May 24, 2012
Recapping the Third Round
Every tee shot is from the same distance and every pin is in the same location for all 24 teams competing in the NCAA Women's Golf Championships, but half the field is seemingly playing a different course than the other teams each day.
The NCAA Championships are being played at the 18-hole Vanderbilt Legends Club North Course, but this week the course could just as well be considered two separate tracks; the Morning Course and Afternoon Course.
Through 54 of 72 holes at the NCAA Championships, teams teeing off in the morning have had a sizable edge - 92 strokes, in fact - over teams in the afternoon, and the root of the cause can be traced to changing course conditions.
In the mornings, the temperatures are cooler, the wind is yet to pick up and the greens are softer. As the day progresses, the temperature rises, the wind picks up and the greens dry out, becoming faster.
"I feel like the greens are a lot smoother in the morning round and it is not as windy so that is the advantage to the morning round," said Oklahoma sophomore Chirapat Jao-Javanil, who posted the low round of the day at 2-under 70 after teeing off in the morning. She is now the co-leader with Arizona State's Giulia Molinaro.
The results through the first three rounds of the tournament show a clear distinction between morning and afternoon tee times. In the first three days, the stroke total for the the 12 teams teeing off in the morning session has been lower than that of the 12 teams teeing off in the afternoon each day.
On Thursday, the field was reseeded with the top 12 teams teeing off in the afternoon. But even the teams that had separated from the other half of the field through the first two rounds could not overcome the challenging course conditions, which reached a peak on Thursday. The top 12 teams totaled 3,631 strokes in the afternoon, while the teams that began the day in the bottom 12 finished three strokes better (3,628).
|Wave||RD 1||RD 2||RD 3||Total|
With the course challenging golfers like never before, even the coveted morning tee time was not as advantageous as it had been the previous two rounds. Scores throughout the day were noticeably higher, in part to more challenging pin locations, but even more so due to difficult course conditions. Temperatures topped 90 degrees and the wind picked up, drying out the course.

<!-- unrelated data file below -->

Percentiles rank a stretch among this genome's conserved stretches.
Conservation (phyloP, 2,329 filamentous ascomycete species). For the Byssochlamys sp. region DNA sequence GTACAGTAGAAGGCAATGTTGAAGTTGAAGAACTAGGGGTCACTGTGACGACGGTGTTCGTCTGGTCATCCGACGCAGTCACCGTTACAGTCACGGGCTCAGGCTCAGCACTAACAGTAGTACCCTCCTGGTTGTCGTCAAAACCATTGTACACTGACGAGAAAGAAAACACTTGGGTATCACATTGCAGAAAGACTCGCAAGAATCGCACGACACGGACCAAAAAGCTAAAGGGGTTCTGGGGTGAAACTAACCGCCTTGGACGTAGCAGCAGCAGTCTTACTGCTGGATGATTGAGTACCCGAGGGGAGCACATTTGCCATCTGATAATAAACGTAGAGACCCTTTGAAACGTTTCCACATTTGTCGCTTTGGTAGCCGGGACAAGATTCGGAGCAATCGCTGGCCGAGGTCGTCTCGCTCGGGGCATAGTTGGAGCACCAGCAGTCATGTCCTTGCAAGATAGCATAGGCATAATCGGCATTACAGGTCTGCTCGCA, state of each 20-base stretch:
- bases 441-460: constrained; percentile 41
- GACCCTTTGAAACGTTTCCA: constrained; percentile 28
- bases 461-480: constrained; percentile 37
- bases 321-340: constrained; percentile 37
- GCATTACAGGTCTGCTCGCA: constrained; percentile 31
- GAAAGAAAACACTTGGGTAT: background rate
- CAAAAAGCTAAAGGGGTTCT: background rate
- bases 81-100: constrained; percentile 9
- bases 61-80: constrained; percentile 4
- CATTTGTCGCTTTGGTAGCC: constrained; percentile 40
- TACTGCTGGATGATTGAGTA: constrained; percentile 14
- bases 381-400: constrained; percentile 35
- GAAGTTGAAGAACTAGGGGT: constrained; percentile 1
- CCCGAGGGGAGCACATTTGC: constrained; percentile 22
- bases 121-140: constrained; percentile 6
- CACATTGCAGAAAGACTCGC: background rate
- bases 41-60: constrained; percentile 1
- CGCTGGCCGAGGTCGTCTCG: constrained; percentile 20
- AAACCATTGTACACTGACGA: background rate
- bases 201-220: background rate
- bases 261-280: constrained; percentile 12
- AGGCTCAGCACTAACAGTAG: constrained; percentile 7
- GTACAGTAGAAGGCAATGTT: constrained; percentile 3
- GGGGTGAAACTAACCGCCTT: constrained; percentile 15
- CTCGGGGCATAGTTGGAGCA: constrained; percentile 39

It left golfers shaking their heads and looking in disbelief when seemingly good shots into the green rolled into the rough or worse ... into the drink.
"This was the golf course we saw leading up to this week; hard golf course," Vanderbilt Head Coach Greg Allen said. "It got windy this afternoon, which made it play even tougher, and we've got a few not swinging at it well so that made it even more difficult to score."
Allen saw his Commodores lose a battle with the course on Thursday afternoon as the team shot a 23-over par 311 and dropped into a tie for 16th. Vanderbilt now has two rather forgettable rounds surrounding a 4-under par 284 in the second round on Wednesday. Take a guess as to which day the Commodores tee'd off in the morning.
"The good news is that we have a morning tee time tomorrow and we played well yesterday with a morning tee time, so hopefully we can do the same thing," said Allen, looking for a positive after seeing Legends Club throw haymakers at his squad throughout the day.
Vanderbilt's best round of the day was turned in by senior Marina Alex. After carding a 4-under par 68 in the second round, the 2012 SEC Player of the Year fought her way to a 4-over par 76 on Thursday.
"The course is just playing tougher," Alex said. "(The) wind picked up. I don't know if the greens are any faster, but pin placements are challenging. The wind is a big factor. Once it gets windy, the course really starts playing a lot harder."
Vanderbilt was far from the only team to fight a losing battle with the North Course in the third round. Alabama, who has led the tournament throughout, shot an 18-over par 306 and saw its 11 stroke lead entering the day dwindle to two ahead of Southern California. "The wind was a major factor and that dried out the greens a little more," Alabama Head Coach Mic Potter said.
The back nine was where the course preyed on the players the most. It has been more difficult than the front all three days, but Thursday was unlike anything before. The Crimson Tide finished the back nine at 11-over par. Meanwhile Vanderbilt played the back nine at 17-over par. The usually consistent, Lauren Stratton, found herself 5-over par through two holes after starting the day on the back nine.
A lot of the trouble came on holes 15 and 16. The par-4, 403-yard No. 15 played plus-0.63 relative to par and the par-3, 154-yard No. 16 played plus-0.64 relative to par.
"We played 16 like we've never seen the hole before," said Allen. "We hit three balls in the water."
Holes 15 and 16 proved to be the most difficult, but overall 11 of the 18 holes played more difficult Thursday than in any of the other two rounds. In total it all added up to the field counting 7,259 shots on Thursday, 125 more than any of the previous two rounds, topping the 7,134 strokes on Tuesday. "The wind picked up and made it just brutal to play," Allen said.
Alabama still holds a slight lead heading into the final round, but with the top 12 teams again teeing off in the afternoon, and a golf course playing more difficult than it has all week, there is a lot of golf still to be played.
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